   Serve as a liaison between curriculum and technology departments.
           Establish instructional and curricular consistency.
           Monitor and protect the integrity and fidelity of each program.
           Serve as a liaison between school sites, the District, and Apex Learning.
           Oversee the process for documentation of attendance for virtual school students.
           Oversee course completion procedures and coordinate documentation on student transcripts.
           Coordinate with guidance staff to confirm graduation requirements are met.
           Ensure required course, grade level, district, and state exams are administered.

    Administrator/Site Coordinator
The site-based administrator should hold the appropriate credentials and certifications. Administrators:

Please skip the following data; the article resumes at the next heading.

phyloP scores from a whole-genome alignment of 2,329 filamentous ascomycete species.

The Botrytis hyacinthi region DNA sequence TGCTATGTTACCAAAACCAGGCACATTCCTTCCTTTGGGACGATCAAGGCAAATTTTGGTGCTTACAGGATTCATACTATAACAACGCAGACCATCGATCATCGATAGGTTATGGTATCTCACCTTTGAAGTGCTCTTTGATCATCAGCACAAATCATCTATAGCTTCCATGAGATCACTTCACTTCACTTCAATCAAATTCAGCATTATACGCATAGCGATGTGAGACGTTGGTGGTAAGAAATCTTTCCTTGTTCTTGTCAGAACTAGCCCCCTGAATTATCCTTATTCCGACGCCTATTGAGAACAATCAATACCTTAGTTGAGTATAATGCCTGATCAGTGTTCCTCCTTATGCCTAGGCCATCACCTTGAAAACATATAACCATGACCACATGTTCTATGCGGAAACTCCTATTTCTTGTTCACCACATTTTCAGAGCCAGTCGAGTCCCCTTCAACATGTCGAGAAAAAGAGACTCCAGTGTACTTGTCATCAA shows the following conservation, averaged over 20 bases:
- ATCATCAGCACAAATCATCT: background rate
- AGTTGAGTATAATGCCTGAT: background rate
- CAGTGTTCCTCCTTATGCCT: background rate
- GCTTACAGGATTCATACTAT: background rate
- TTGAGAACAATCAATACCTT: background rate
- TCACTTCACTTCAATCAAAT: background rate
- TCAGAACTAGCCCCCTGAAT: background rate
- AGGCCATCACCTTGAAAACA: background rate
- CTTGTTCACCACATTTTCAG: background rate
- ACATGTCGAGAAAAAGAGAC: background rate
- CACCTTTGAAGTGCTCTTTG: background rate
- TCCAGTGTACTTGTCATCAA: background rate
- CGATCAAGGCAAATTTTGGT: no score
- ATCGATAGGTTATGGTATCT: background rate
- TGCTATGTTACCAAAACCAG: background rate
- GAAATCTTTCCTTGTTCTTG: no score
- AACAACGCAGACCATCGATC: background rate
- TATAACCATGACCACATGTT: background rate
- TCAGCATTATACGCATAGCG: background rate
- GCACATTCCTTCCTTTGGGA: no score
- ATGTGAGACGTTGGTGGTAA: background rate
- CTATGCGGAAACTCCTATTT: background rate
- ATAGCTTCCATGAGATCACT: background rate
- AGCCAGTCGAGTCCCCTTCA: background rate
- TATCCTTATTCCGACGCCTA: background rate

   Supervise and administer the program at their site.
           Be involved with the selection, evaluation, development, and retention of staff.
           Provide professional consultation, direction, and assistance to faculty and students.
           Oversee the admissions process and approve all student enrollments.
           Conduct student intervention conferences.
           Provide leadership in the development of the educational program in the school.
           Foster effective home/school/community partnerships.

    Guidance Counselor
The guidance counselor should be a certified school counselor and may be a full or part-time position dependent
on enrollment. Counselors:
           Meet with students at least twice per year to review educational progress and career plans.
           Assist students with course selection and enrollment.
           Help students learn about various careers and about career planning skills.
           Provide advisory and individual counseling assistance to students.
           Collaborate with staff to develop skills that support academic achievement, high school graduation,
            and lifelong learning.